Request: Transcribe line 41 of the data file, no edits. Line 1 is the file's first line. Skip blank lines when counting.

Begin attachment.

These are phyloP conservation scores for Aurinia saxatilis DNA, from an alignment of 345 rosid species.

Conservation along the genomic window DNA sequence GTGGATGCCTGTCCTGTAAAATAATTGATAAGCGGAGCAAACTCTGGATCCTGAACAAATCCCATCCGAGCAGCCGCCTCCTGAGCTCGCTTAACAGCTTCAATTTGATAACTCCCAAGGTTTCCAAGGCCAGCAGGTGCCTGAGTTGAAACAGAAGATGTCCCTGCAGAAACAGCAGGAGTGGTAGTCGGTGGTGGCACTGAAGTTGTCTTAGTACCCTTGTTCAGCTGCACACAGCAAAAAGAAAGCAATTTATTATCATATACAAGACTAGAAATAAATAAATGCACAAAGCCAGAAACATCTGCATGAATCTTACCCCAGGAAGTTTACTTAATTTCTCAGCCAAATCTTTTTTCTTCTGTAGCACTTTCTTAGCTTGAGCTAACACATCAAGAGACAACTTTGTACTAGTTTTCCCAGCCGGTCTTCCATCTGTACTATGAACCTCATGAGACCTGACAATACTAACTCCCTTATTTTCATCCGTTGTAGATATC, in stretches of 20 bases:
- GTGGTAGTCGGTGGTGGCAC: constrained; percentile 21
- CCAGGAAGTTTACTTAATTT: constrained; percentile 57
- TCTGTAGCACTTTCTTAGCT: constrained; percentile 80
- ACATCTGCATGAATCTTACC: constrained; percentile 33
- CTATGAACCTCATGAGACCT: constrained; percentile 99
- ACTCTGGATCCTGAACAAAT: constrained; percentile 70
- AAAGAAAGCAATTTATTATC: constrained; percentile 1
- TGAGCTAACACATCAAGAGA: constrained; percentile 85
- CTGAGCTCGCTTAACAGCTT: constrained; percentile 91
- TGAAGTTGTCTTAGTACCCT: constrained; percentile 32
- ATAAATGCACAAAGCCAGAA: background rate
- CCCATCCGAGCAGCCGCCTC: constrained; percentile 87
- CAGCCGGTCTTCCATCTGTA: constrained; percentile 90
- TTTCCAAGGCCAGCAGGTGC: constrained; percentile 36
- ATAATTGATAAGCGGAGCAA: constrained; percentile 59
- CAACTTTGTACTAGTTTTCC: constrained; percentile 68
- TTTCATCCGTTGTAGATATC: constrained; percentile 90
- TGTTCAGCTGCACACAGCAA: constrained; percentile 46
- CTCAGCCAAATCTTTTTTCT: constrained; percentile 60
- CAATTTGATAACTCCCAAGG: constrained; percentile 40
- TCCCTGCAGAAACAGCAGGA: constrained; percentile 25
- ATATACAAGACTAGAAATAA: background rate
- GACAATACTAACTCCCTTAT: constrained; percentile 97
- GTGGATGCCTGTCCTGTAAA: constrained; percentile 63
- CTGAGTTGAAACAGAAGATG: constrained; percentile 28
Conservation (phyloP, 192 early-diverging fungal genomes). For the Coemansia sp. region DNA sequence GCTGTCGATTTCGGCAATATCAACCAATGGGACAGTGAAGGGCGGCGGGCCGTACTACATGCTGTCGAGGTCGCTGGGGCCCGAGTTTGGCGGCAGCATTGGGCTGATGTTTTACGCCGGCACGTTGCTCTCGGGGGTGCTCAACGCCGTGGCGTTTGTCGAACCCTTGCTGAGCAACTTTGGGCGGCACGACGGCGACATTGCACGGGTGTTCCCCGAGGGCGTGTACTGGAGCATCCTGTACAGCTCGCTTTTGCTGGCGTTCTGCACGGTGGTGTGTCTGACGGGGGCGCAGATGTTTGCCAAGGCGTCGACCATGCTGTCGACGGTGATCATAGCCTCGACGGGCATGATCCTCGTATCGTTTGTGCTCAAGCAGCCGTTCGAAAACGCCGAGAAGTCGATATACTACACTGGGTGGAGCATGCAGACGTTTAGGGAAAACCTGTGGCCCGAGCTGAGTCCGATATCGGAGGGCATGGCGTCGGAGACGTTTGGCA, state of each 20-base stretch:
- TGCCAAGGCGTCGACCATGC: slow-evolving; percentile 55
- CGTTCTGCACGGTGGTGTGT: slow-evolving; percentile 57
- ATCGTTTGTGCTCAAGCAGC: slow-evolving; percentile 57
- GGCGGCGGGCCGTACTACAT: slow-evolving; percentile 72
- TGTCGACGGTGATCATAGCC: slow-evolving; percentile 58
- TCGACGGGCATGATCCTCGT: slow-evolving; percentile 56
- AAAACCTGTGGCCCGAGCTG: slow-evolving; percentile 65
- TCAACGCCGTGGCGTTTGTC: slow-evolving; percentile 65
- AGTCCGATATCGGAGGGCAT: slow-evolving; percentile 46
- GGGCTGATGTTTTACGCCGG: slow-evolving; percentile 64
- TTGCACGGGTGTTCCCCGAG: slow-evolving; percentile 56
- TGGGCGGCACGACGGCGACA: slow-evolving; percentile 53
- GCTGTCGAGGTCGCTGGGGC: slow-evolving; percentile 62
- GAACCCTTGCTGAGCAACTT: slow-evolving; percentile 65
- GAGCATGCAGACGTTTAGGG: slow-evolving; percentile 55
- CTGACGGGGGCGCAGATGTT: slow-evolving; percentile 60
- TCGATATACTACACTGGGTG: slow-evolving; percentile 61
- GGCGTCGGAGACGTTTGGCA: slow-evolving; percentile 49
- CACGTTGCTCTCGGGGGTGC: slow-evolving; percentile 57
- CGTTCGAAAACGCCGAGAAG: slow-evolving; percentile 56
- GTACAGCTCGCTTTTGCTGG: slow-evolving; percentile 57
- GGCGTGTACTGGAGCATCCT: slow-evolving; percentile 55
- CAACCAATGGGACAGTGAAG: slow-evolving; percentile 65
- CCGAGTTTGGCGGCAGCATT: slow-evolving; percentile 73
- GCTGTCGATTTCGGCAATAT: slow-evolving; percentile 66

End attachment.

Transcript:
- GCTGTCGAGGTCGCTGGGGC: slow-evolving; percentile 62